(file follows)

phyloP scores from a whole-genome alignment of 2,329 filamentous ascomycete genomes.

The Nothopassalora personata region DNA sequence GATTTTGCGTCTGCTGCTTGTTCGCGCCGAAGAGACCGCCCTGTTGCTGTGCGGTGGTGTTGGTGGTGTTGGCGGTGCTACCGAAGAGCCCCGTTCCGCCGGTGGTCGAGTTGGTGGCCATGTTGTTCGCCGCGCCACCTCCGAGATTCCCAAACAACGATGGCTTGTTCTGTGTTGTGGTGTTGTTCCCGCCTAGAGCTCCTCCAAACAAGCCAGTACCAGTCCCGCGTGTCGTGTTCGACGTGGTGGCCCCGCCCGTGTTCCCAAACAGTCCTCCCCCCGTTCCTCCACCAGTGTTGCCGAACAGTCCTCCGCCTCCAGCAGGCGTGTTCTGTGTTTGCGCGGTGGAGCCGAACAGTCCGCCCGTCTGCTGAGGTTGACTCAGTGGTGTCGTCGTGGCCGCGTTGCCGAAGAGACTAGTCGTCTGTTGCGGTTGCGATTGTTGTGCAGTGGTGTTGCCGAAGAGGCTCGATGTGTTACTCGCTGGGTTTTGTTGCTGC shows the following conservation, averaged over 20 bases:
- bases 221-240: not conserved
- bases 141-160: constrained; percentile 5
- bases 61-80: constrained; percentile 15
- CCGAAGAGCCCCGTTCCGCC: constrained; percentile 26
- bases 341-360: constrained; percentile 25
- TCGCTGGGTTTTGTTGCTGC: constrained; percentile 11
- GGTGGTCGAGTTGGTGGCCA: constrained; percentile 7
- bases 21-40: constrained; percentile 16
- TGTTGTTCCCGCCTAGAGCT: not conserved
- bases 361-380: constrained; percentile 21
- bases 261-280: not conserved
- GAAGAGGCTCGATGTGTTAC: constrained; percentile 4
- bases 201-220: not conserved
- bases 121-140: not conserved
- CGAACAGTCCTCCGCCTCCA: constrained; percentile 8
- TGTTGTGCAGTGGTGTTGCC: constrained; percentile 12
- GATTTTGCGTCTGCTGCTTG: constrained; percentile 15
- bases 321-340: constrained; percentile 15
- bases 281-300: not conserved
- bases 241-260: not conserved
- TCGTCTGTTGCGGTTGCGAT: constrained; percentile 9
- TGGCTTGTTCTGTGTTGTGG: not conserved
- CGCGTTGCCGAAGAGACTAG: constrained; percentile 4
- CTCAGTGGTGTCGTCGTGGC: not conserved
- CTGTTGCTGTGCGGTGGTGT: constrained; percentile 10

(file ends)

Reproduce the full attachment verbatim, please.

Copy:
phyloP scores from a whole-genome alignment of 2,329 filamentous ascomycete genomes.

The Nothopassalora personata region DNA sequence GATTTTGCGTCTGCTGCTTGTTCGCGCCGAAGAGACCGCCCTGTTGCTGTGCGGTGGTGTTGGTGGTGTTGGCGGTGCTACCGAAGAGCCCCGTTCCGCCGGTGGTCGAGTTGGTGGCCATGTTGTTCGCCGCGCCACCTCCGAGATTCCCAAACAACGATGGCTTGTTCTGTGTTGTGGTGTTGTTCCCGCCTAGAGCTCCTCCAAACAAGCCAGTACCAGTCCCGCGTGTCGTGTTCGACGTGGTGGCCCCGCCCGTGTTCCCAAACAGTCCTCCCCCCGTTCCTCCACCAGTGTTGCCGAACAGTCCTCCGCCTCCAGCAGGCGTGTTCTGTGTTTGCGCGGTGGAGCCGAACAGTCCGCCCGTCTGCTGAGGTTGACTCAGTGGTGTCGTCGTGGCCGCGTTGCCGAAGAGACTAGTCGTCTGTTGCGGTTGCGATTGTTGTGCAGTGGTGTTGCCGAAGAGGCTCGATGTGTTACTCGCTGGGTTTTGTTGCTGC shows the following conservation, averaged over 20 bases:
- bases 221-240: not conserved
- bases 141-160: constrained; percentile 5
- bases 61-80: constrained; percentile 15
- CCGAAGAGCCCCGTTCCGCC: constrained; percentile 26
- bases 341-360: constrained; percentile 25
- TCGCTGGGTTTTGTTGCTGC: constrained; percentile 11
- GGTGGTCGAGTTGGTGGCCA: constrained; percentile 7
- bases 21-40: constrained; percentile 16
- TGTTGTTCCCGCCTAGAGCT: not conserved
- bases 361-380: constrained; percentile 21
- bases 261-280: not conserved
- GAAGAGGCTCGATGTGTTAC: constrained; percentile 4
- bases 201-220: not conserved
- bases 121-140: not conserved
- CGAACAGTCCTCCGCCTCCA: constrained; percentile 8
- TGTTGTGCAGTGGTGTTGCC: constrained; percentile 12
- GATTTTGCGTCTGCTGCTTG: constrained; percentile 15
- bases 321-340: constrained; percentile 15
- bases 281-300: not conserved
- bases 241-260: not conserved
- TCGTCTGTTGCGGTTGCGAT: constrained; percentile 9
- TGGCTTGTTCTGTGTTGTGG: not conserved
- CGCGTTGCCGAAGAGACTAG: constrained; percentile 4
- CTCAGTGGTGTCGTCGTGGC: not conserved
- CTGTTGCTGTGCGGTGGTGT: constrained; percentile 10